You say tomato, I say tomahto…

Heirloom Tomatoes
Heirloom Tomatoes

My favorite perk about traveling is the opportunity to sample the seasonal food of the other place – be it across the globe or across state lines, there’s always something new that’s worthwhile investigating. Ian and I recently returned from a road trip to Oregon where we harvested jar after jar of blackberries after discovering that the bushes there grow wild and rampant like weeds.

I was baffled at my ability to suddenly (freely) forage so much edible food… and so close to home, considering that most of blackberries at the supermarket come from South America. We resolved to return home with as much seasonal produce as we could reasonably carry.

On the way there we planned to drive through Washington’s Yakima valley, which we knew would be in full-swing with fruit production. It had been ages since I’d visited a pick-your-own farm, but I knew the valley was full of them… I guess I expected the fruit to practically fall into our laps. And we saw plenty of it on the drive through; there were huge signs: “Fresh Fruit!” “Peaches!” “Blueberries!”

Yes, I thought, I see the fruit… but how do I get at it?? I didn’t see any signs that said “Fruit farm this way!” or “Pick your own here!”  Apparently they just wanted us to know that the fruit existed, all around us. The farms themselves are more elusive for a couple just passing through on the interstate.

We settled for a roadside fruit stand that specialized in peaches. They had a lot to offer and it all looked delicious but I really wanted to hold out for a pick-your-own experience, preferably a pesticide-free one. We bought some peaches anyway (really cheap) and I posed for a photo next to a fruit tree. There in the corner you can just see a little sign at the edge of the orchard that says “Danger, Keep Out! Pesticides”.

If I can’t safely walk amongst the fruit trees, why would I want to eat something that grew on one? Of course it’s possible that the danger of pesticides is exaggerated to keep out mischief-makers… because somebody has to pick the fruit, right? I imagined immigrant workers picking peaches and wearing face masks. There were certainly a lot of those signs, on nearly every crop we passed. And at one point we saw a plane swoop down to release a spray over a nearby field. Are these the same chemicals we developed for warfare in World War II? Maybe the danger isn’t exaggerated.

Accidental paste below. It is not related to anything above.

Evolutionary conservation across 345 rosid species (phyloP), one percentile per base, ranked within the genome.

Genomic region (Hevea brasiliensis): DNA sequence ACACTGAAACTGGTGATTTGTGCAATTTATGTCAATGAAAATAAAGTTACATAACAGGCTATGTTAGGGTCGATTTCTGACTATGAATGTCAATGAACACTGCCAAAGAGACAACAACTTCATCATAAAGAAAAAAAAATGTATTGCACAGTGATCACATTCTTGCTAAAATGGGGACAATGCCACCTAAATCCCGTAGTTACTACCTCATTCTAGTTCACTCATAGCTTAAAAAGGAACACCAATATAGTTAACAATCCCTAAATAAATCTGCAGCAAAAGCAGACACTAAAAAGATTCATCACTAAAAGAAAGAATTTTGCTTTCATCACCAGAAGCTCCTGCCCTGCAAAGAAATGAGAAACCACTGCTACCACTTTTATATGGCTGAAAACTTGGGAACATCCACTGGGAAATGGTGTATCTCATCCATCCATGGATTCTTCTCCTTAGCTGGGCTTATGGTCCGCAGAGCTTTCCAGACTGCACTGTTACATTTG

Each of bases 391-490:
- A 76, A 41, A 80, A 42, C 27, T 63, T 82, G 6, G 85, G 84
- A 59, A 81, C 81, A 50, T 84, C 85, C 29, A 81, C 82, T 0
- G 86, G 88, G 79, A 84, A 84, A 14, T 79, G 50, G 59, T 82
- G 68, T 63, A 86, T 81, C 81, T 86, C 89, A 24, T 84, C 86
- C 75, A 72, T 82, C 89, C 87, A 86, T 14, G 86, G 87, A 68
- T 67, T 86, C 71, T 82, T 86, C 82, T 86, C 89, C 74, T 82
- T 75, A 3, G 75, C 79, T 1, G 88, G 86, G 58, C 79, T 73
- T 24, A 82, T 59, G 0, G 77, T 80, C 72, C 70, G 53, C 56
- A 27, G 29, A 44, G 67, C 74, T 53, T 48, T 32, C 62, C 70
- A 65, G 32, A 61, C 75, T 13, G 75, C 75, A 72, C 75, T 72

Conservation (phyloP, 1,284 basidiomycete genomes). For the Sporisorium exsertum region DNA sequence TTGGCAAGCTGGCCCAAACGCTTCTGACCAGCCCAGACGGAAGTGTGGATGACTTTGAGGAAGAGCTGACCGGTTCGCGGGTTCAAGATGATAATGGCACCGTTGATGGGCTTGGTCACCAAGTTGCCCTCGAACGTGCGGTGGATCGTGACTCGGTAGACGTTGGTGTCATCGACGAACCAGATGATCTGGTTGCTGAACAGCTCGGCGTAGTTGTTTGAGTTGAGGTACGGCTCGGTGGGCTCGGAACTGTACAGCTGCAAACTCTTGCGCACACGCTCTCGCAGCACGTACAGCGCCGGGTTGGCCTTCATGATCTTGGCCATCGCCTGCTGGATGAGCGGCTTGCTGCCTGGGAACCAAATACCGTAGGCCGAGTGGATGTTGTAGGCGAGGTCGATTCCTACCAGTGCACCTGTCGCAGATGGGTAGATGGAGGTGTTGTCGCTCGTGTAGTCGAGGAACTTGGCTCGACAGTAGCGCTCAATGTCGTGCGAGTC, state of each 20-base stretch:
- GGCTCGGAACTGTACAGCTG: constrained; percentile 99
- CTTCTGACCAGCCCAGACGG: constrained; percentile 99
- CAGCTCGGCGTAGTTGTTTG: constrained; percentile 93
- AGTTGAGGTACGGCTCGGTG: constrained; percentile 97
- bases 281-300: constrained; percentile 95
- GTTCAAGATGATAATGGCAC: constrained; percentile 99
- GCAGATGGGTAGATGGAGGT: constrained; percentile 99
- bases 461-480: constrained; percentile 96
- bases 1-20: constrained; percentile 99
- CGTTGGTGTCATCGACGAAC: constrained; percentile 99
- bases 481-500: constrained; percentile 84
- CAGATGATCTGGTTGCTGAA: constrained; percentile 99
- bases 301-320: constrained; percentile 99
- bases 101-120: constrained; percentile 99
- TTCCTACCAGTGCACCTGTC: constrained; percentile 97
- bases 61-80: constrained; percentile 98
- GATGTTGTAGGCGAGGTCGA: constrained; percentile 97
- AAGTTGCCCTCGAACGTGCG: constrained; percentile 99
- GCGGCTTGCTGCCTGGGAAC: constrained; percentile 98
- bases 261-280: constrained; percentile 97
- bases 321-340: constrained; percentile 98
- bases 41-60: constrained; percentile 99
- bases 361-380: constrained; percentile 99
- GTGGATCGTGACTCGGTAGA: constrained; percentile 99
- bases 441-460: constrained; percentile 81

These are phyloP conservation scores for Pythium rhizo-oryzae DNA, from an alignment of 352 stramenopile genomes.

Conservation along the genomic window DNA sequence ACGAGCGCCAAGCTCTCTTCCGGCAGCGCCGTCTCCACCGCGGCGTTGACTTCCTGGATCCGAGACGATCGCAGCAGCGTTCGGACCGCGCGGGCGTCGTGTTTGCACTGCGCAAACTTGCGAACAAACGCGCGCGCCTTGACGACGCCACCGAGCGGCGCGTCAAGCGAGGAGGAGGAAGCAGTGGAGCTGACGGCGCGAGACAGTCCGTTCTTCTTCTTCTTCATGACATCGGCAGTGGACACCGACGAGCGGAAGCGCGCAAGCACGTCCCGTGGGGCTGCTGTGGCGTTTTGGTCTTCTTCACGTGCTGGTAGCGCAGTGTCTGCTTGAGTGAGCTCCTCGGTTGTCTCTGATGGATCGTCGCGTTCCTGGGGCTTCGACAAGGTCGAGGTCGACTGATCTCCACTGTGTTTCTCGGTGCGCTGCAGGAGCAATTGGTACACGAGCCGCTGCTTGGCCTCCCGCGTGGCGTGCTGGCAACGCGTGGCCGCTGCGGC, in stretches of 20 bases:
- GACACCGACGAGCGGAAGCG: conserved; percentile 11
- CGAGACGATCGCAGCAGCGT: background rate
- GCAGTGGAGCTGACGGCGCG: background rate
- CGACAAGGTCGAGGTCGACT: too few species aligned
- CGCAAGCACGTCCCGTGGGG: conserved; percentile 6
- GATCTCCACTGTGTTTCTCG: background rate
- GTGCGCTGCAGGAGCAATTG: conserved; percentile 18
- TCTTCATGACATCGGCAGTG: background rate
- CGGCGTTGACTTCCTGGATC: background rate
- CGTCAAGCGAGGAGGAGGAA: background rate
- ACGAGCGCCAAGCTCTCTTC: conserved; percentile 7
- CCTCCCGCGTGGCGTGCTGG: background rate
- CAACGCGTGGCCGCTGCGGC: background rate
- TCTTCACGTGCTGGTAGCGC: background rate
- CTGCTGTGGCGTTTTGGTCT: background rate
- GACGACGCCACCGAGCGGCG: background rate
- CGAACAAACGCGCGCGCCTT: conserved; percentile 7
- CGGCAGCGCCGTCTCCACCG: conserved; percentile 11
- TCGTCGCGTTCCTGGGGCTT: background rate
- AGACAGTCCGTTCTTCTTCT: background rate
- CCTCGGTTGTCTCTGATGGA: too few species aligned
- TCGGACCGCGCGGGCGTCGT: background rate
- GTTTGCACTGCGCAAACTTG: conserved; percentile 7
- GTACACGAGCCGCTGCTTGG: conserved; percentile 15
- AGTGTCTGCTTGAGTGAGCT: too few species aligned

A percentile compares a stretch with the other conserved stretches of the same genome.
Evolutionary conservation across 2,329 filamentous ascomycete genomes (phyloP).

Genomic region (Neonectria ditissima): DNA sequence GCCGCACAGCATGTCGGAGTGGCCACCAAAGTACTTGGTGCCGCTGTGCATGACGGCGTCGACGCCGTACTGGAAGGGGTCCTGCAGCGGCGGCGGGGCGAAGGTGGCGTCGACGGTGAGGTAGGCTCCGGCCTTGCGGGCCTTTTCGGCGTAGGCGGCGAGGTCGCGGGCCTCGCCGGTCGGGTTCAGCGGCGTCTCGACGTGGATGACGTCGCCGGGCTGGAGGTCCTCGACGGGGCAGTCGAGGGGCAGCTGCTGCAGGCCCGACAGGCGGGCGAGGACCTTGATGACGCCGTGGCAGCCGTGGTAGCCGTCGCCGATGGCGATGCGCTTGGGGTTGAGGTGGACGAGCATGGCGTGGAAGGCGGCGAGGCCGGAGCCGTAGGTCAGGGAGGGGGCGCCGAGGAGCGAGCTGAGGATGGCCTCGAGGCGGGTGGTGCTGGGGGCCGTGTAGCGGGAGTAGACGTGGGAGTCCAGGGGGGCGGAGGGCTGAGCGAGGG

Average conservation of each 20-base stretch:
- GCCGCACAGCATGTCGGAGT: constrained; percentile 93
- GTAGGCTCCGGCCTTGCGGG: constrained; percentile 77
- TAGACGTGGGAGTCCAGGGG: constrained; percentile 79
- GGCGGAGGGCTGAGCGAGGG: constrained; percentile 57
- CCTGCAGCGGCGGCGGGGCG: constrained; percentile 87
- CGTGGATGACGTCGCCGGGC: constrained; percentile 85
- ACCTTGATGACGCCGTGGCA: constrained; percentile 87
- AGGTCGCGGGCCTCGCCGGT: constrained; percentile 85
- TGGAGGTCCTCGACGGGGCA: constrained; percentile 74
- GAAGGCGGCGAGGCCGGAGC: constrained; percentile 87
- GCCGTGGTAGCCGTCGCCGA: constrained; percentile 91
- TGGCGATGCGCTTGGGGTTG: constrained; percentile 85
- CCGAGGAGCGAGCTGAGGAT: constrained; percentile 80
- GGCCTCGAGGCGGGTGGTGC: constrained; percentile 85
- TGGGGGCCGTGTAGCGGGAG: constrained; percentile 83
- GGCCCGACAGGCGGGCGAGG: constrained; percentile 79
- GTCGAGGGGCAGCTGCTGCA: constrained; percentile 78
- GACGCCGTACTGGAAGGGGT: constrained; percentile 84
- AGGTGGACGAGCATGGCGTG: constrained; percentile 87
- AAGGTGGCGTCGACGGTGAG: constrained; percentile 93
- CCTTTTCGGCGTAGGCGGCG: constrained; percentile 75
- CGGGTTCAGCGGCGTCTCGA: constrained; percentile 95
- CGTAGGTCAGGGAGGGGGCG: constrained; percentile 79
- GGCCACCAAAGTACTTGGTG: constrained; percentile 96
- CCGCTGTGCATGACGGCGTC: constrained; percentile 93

Before we headed back through the valley on our way home, I did some research. The website  is a great resource for farms all over the US, with information on the location, hours of operation, and crop availability at each farm as well as links to their websites and contact info. They note whether the farm is organic, uses natural growing practices, or minimizes pesticide use. We were able to pinpoint several farms that were close to our route, but settled on an organic pepper farm – Krueger Pepper Gardens.

Ian in the field

I called for directions and we drove a few miles down a side road until we saw their sign. It was a hot and dusty afternoon and we saw a couple people huddled around a picnic table in the shade. Fresh produce was piled high in the wooden bins nearby, and a chalkboard listed the prices per pound (cheaper for U-pick). The lady who had given me directions handed us a couple buckets and informed us of the whereabouts of  peppers, tomatoes, beans, corn, and grapes.

We limited ourselves to peppers, tomatoes, and a few grapes  (no easy task considering the sheer quantity and variety of their produce -over 80 varieties of peppers!) but spent the most time gathering tomatoes. Because we planned on canning them, we picked the classic, all-purpose variety. Huge, round, and red, some of them were so ripe they practically fell off the vine . A quick taste-test confirmed that they were delicious. We filled several buckets and hauled them back to be weighed – at 64 cents a pound, less than half of what I’d pay for the same tomatoes at a store in Missoula.

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It took me about seven pounds of tomatoes to turn out 4 pints canned. That’s $1.12 per pint (16 oz).  If you’re thinking in terms of can size, it’s like paying a dollar for a 14 oz can of organic diced tomatoes – you’re not likely to find a deal like that at the store. And when you can your own, you can rest assured that there aren’t any additives or chemicals leaching out of the metal can.

If you are going to buy tomatoes out of season, look for them packaged in glass or in cartons.  A few companies have also switched over to BPA-free cans, such as Muir Glen Organics. These will do in a pinch, but there’s still no comparison to the hand-picked, hand-canned variety. So grab a friend and find a farm, or ask for seconds at your local farmers market. It’s fall…happy canning!

Visit the Krueger Pepper Gardens website and visit my blog for instructions on canning your own tomatoes.

Photo credits: Heirloom tomato, arsheffield (used with permission under Creative Commons license)